At Myrtle.ai, we have been investigating whether Vision Transformers would make a good candidate algorithm for deployment on a Low Earth Orbit (LEO) satellite system. LEO is a commonly used orbit because, unlike GEO (Geostationary Orbit) satellites that must always orbit along Earth’s equator, LEO satellites do not always have to follow a particular path around Earth in the same way since their plane can be tilted. This means there are more available routes at LEO altitudes. Moreover, being near the surface of the Earth allows them to take high resolution images of earth that can be used both for commercial and research purposes.
Iridium® NEXT ©Thales Alenia Space (Image courtesy of Thales Alenia Space)
Deploying compute-intensive algorithms such as AI on power-sensitive systems is a balance between achieving the required algorithm performance and minimizing compute power. The cost of satellite deployment is governed by weight, with power systems being a major contributor. Given the high cost required to send payloads to space, the power budget allocated to each subsystem is very limited and it can go from a few watts to tens or hundreds of watts, depending on the satellite altitude .
In this series of posts we describe how we applied compression techniques to transformer-based computer vision models and show how these models perform on a range of low power platforms. This work has been done as part of our LEO research project, funded by Innovate UK.
This first post focuses on the theory behind attention and the application of Vision Transformer models to a satellite image data set.
Transformers in Computer Vision: ViT
In the computer vision domain, convolutional neural networks (CNNs) have been the main players for the last 10 years. The main benefit that differentiated CNNs from other traditional approaches was that they avoided the need for hand-designed visual features, learning instead to perform tasks directly from data “end to end”. Recently, however, researchers have shown that another neural network architecture, the transformer, can be applied to computer vision to achieve results almost on-par with state-of-the-art CNN models, while being more robust to noise and perturbations in images.
The Vision Transformer model (ViT) was first proposed by Google at the end of 2020 and it has highlighted the great benefits of transformer-based models applied in Computer Vision, as we explain in this blog post series.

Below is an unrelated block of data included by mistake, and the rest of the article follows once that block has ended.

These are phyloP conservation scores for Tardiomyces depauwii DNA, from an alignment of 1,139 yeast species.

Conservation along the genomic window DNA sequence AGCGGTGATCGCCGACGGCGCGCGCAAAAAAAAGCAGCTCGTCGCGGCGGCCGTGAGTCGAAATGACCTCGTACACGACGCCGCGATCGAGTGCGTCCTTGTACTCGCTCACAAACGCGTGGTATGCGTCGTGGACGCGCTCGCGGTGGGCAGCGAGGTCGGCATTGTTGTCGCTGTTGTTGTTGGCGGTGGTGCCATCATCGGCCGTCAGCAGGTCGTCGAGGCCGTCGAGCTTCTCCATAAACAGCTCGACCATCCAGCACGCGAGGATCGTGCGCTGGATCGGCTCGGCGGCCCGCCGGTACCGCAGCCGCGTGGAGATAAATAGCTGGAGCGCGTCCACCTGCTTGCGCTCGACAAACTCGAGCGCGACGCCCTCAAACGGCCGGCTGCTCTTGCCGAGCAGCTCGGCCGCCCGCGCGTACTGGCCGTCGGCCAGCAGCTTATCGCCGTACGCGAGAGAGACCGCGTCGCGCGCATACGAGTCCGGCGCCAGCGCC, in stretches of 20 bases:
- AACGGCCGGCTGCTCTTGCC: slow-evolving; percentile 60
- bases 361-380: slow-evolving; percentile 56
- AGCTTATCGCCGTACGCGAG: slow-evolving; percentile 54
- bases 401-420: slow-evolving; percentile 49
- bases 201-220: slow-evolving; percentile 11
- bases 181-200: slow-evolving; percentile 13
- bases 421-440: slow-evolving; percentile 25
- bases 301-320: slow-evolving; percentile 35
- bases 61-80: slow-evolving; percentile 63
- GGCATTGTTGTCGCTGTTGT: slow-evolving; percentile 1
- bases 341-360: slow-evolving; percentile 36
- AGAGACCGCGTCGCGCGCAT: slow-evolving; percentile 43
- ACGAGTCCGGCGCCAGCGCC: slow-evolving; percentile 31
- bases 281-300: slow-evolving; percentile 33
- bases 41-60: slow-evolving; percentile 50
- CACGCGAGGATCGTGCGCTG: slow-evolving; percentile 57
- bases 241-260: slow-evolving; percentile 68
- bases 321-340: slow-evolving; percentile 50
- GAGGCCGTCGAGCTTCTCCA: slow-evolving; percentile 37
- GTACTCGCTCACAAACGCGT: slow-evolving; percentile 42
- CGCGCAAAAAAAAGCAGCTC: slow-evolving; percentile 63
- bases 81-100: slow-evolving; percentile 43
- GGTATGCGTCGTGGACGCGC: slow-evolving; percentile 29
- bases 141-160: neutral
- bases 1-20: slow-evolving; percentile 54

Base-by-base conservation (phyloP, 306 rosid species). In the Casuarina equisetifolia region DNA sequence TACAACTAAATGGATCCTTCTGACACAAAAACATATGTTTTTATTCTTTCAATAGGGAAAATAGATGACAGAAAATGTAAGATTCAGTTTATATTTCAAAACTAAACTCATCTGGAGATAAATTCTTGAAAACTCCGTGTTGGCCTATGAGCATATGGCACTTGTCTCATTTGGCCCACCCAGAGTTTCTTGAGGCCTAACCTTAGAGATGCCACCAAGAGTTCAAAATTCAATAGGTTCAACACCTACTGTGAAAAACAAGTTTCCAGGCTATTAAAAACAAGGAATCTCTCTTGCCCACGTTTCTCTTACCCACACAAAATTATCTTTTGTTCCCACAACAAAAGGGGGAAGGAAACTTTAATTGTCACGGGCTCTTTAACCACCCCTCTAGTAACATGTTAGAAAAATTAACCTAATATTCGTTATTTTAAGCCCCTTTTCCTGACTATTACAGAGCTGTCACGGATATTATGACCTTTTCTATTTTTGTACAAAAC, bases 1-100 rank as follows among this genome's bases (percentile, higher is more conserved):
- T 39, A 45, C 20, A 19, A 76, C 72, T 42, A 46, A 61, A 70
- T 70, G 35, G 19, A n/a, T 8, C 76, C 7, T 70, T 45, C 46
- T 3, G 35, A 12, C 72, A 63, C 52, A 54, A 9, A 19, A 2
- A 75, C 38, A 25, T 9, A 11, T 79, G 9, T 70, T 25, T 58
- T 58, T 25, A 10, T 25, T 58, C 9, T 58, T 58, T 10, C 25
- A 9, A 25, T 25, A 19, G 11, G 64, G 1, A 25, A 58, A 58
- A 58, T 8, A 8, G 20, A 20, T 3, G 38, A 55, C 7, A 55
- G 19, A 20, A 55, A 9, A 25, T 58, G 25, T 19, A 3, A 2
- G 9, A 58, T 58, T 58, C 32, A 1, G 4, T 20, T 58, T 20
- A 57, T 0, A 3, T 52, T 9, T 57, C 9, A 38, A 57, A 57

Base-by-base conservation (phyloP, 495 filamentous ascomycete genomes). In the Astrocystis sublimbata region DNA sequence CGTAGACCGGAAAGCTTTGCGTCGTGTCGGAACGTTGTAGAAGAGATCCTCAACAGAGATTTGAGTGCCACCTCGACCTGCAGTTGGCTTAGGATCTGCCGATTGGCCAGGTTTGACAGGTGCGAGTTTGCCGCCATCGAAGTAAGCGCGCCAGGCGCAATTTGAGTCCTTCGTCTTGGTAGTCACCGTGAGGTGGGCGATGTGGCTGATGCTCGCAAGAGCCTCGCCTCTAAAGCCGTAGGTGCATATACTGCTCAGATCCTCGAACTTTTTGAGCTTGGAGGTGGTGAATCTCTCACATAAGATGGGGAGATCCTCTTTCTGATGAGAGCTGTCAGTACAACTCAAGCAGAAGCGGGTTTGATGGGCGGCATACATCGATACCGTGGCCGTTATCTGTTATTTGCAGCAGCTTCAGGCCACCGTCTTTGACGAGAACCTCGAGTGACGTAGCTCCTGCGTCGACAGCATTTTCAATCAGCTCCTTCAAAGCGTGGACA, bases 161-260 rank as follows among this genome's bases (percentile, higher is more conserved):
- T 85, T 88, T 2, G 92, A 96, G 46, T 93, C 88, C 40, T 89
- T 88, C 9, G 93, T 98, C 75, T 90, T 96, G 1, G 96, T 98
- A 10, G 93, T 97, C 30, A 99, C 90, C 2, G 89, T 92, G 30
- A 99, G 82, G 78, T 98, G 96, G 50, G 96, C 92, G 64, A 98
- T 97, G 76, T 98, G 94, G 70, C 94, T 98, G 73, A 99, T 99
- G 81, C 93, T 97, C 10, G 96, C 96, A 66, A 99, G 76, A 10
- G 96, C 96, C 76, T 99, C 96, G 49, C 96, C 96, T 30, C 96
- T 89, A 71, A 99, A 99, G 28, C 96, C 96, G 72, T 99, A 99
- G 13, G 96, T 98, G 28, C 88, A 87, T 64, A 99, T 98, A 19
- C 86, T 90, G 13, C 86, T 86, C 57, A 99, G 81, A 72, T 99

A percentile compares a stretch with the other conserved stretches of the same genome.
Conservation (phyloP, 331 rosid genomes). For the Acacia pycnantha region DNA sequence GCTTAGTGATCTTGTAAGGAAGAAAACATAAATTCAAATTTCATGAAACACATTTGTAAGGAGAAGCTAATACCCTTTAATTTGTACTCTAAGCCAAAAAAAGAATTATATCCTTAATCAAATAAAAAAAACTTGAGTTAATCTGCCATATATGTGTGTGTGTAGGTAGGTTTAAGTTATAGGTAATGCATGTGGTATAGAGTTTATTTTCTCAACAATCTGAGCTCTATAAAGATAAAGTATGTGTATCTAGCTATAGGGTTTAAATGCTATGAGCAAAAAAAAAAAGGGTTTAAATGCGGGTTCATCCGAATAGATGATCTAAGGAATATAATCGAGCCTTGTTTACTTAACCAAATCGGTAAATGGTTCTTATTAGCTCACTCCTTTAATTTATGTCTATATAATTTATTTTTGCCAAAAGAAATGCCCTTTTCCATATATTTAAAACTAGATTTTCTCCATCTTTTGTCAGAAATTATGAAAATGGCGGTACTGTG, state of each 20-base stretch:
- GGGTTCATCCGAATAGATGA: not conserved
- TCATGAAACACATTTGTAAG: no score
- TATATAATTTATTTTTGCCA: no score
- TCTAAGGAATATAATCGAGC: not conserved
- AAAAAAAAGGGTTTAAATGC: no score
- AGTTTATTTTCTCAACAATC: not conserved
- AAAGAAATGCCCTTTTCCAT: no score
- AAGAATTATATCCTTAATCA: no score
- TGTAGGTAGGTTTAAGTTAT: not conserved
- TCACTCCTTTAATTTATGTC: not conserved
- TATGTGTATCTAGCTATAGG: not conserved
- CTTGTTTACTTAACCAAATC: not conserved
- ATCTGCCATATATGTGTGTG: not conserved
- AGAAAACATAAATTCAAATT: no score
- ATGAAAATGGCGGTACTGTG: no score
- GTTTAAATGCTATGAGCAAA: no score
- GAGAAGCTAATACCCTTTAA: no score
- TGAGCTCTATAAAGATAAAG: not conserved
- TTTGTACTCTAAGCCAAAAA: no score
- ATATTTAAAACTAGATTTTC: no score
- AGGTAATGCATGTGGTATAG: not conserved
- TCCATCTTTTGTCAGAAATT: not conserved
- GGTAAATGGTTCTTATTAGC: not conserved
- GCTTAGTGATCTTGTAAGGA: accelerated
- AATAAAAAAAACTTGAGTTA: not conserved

What makes Transformers interesting – Attention
Central to all transformer models is the attention mechanism.
Human visual attention allows us to focus on a certain region with “high resolution” while perceiving the surrounding regions in “low resolution”. Attention mechanisms in deep learning try to replicate that type of perception by paying more attention to certain parts of an input image or sequence.
One of the first applications to use attention was neural machine translation, a natural language processing (NLP) task which aims to translate a set of words from one language to another. The architectures used for this task were in most cases composed of two main components:
- An encoder that compresses the input information into a representation that is expected to be a good summary of the meaning of the whole source sequence.
- A decoder that takes the compressed information from the encoder and generates an output sequence in the target language.
In the works prior to attention it was common to build a single context vector out of the encoder’s last hidden state, but the problem with this approach is that it becomes difficult to keep long range dependencies since past data tends to be overshadowed by more recent data. Attention adds many connections between the output context vector and the input tokens, so that the result is a richer representation that better handles long range dependencies.
What’s also interesting about attention-based models is that it is possible to visualise the areas where these models pay more attention in order to produce a particular output for a given input sequence. The images below show an example of this type of visualisation, called attention maps. The areas represented with warm colors in the images on the right, correspond to the pixels that were considered more “important” for the correct classification of the input images.
Attention maps for images in the RESISC45 dataset
From Attention to Vision Transformers
The Vision Transformers used for this project are not based on the traditional attention technique but on a different variation known as self-attention.
The main difference is the fact that in self-attention the target sequence is equal to the input sequence. The goal is to relate different positions of a single sequence in order to compute a representation of the same sequence. This technique can be applied for tasks like machine reading, abstractive summarization and image description generation.
Transformers are models entirely built on self-attention that no longer use a sequence-aligned recurrent architecture. The architecture is composed of an encoder and a decoder like in previous sequence-to-sequence models, but in this case the attention weights are calculated using dot-product operations.
Transformer model architecture (Credits: image from “Attention? Attention!” by Lilian Weng)
The left component is the encoder and the right component is the decoder
The Vision Transformer architecture is mainly composed of a sequence of transformer encoders, like the ones commonly used in transformers for NLP applications. The input and output layers needed to be slightly modified in order to be able to work with images.